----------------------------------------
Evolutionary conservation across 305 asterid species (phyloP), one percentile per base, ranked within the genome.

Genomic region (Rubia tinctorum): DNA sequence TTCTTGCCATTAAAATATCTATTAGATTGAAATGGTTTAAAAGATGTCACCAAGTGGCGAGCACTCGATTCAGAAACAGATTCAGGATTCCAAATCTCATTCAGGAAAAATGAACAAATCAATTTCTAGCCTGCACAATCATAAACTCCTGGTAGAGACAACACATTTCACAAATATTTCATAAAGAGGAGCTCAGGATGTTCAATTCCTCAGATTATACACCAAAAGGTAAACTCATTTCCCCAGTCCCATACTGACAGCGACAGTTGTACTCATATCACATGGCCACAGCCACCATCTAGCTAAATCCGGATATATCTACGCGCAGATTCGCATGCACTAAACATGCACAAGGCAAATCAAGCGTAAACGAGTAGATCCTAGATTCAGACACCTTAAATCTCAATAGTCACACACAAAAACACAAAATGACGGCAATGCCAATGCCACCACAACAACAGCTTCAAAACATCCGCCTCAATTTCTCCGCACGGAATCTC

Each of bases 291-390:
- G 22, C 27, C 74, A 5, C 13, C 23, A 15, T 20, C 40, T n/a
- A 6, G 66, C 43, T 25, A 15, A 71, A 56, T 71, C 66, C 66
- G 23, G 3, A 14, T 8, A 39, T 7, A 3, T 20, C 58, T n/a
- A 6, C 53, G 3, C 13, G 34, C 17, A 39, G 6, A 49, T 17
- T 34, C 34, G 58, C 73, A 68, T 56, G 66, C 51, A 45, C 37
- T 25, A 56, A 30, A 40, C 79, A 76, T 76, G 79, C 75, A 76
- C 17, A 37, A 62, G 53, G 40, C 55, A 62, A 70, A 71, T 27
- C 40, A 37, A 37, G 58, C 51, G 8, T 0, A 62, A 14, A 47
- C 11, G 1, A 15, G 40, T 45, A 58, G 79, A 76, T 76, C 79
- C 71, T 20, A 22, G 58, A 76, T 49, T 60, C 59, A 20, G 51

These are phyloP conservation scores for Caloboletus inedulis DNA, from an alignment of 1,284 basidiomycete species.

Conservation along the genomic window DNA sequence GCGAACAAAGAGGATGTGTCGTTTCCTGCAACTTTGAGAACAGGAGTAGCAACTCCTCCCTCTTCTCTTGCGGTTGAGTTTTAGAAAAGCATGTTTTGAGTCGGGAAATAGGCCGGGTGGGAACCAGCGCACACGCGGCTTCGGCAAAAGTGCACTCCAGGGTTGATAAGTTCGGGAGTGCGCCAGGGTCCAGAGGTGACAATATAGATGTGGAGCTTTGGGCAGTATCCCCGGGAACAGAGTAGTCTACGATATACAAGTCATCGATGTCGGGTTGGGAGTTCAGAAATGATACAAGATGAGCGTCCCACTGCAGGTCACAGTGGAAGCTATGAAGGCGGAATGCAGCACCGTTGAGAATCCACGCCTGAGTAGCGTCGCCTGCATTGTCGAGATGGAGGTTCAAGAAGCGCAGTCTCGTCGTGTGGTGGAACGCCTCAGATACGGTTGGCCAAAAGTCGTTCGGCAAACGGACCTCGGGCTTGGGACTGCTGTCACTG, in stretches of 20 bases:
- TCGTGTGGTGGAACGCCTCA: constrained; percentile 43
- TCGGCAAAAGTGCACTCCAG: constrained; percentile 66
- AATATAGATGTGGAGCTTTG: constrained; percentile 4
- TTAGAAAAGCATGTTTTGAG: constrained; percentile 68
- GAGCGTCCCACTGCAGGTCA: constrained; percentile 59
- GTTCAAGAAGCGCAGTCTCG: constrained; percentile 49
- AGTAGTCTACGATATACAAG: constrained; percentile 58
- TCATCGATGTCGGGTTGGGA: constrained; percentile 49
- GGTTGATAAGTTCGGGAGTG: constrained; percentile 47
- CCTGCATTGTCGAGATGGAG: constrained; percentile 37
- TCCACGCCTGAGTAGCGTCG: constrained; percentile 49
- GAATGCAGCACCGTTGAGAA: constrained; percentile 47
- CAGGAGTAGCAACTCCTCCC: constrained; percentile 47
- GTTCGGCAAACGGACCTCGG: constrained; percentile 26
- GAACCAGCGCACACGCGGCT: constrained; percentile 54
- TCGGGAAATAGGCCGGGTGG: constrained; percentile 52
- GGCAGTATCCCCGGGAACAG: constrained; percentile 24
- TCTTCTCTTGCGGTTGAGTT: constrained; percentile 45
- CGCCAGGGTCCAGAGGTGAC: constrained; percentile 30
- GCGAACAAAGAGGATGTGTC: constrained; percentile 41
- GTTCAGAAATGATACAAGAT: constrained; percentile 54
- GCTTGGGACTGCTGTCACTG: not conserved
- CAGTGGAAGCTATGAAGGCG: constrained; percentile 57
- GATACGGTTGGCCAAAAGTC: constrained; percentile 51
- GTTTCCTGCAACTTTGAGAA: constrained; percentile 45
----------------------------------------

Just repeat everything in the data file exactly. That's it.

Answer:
Evolutionary conservation across 305 asterid species (phyloP), one percentile per base, ranked within the genome.

Genomic region (Rubia tinctorum): DNA sequence TTCTTGCCATTAAAATATCTATTAGATTGAAATGGTTTAAAAGATGTCACCAAGTGGCGAGCACTCGATTCAGAAACAGATTCAGGATTCCAAATCTCATTCAGGAAAAATGAACAAATCAATTTCTAGCCTGCACAATCATAAACTCCTGGTAGAGACAACACATTTCACAAATATTTCATAAAGAGGAGCTCAGGATGTTCAATTCCTCAGATTATACACCAAAAGGTAAACTCATTTCCCCAGTCCCATACTGACAGCGACAGTTGTACTCATATCACATGGCCACAGCCACCATCTAGCTAAATCCGGATATATCTACGCGCAGATTCGCATGCACTAAACATGCACAAGGCAAATCAAGCGTAAACGAGTAGATCCTAGATTCAGACACCTTAAATCTCAATAGTCACACACAAAAACACAAAATGACGGCAATGCCAATGCCACCACAACAACAGCTTCAAAACATCCGCCTCAATTTCTCCGCACGGAATCTC

Each of bases 291-390:
- G 22, C 27, C 74, A 5, C 13, C 23, A 15, T 20, C 40, T n/a
- A 6, G 66, C 43, T 25, A 15, A 71, A 56, T 71, C 66, C 66
- G 23, G 3, A 14, T 8, A 39, T 7, A 3, T 20, C 58, T n/a
- A 6, C 53, G 3, C 13, G 34, C 17, A 39, G 6, A 49, T 17
- T 34, C 34, G 58, C 73, A 68, T 56, G 66, C 51, A 45, C 37
- T 25, A 56, A 30, A 40, C 79, A 76, T 76, G 79, C 75, A 76
- C 17, A 37, A 62, G 53, G 40, C 55, A 62, A 70, A 71, T 27
- C 40, A 37, A 37, G 58, C 51, G 8, T 0, A 62, A 14, A 47
- C 11, G 1, A 15, G 40, T 45, A 58, G 79, A 76, T 76, C 79
- C 71, T 20, A 22, G 58, A 76, T 49, T 60, C 59, A 20, G 51

These are phyloP conservation scores for Caloboletus inedulis DNA, from an alignment of 1,284 basidiomycete species.

Conservation along the genomic window DNA sequence GCGAACAAAGAGGATGTGTCGTTTCCTGCAACTTTGAGAACAGGAGTAGCAACTCCTCCCTCTTCTCTTGCGGTTGAGTTTTAGAAAAGCATGTTTTGAGTCGGGAAATAGGCCGGGTGGGAACCAGCGCACACGCGGCTTCGGCAAAAGTGCACTCCAGGGTTGATAAGTTCGGGAGTGCGCCAGGGTCCAGAGGTGACAATATAGATGTGGAGCTTTGGGCAGTATCCCCGGGAACAGAGTAGTCTACGATATACAAGTCATCGATGTCGGGTTGGGAGTTCAGAAATGATACAAGATGAGCGTCCCACTGCAGGTCACAGTGGAAGCTATGAAGGCGGAATGCAGCACCGTTGAGAATCCACGCCTGAGTAGCGTCGCCTGCATTGTCGAGATGGAGGTTCAAGAAGCGCAGTCTCGTCGTGTGGTGGAACGCCTCAGATACGGTTGGCCAAAAGTCGTTCGGCAAACGGACCTCGGGCTTGGGACTGCTGTCACTG, in stretches of 20 bases:
- TCGTGTGGTGGAACGCCTCA: constrained; percentile 43
- TCGGCAAAAGTGCACTCCAG: constrained; percentile 66
- AATATAGATGTGGAGCTTTG: constrained; percentile 4
- TTAGAAAAGCATGTTTTGAG: constrained; percentile 68
- GAGCGTCCCACTGCAGGTCA: constrained; percentile 59
- GTTCAAGAAGCGCAGTCTCG: constrained; percentile 49
- AGTAGTCTACGATATACAAG: constrained; percentile 58
- TCATCGATGTCGGGTTGGGA: constrained; percentile 49
- GGTTGATAAGTTCGGGAGTG: constrained; percentile 47
- CCTGCATTGTCGAGATGGAG: constrained; percentile 37
- TCCACGCCTGAGTAGCGTCG: constrained; percentile 49
- GAATGCAGCACCGTTGAGAA: constrained; percentile 47
- CAGGAGTAGCAACTCCTCCC: constrained; percentile 47
- GTTCGGCAAACGGACCTCGG: constrained; percentile 26
- GAACCAGCGCACACGCGGCT: constrained; percentile 54
- TCGGGAAATAGGCCGGGTGG: constrained; percentile 52
- GGCAGTATCCCCGGGAACAG: constrained; percentile 24
- TCTTCTCTTGCGGTTGAGTT: constrained; percentile 45
- CGCCAGGGTCCAGAGGTGAC: constrained; percentile 30
- GCGAACAAAGAGGATGTGTC: constrained; percentile 41
- GTTCAGAAATGATACAAGAT: constrained; percentile 54
- GCTTGGGACTGCTGTCACTG: not conserved
- CAGTGGAAGCTATGAAGGCG: constrained; percentile 57
- GATACGGTTGGCCAAAAGTC: constrained; percentile 51
- GTTTCCTGCAACTTTGAGAA: constrained; percentile 45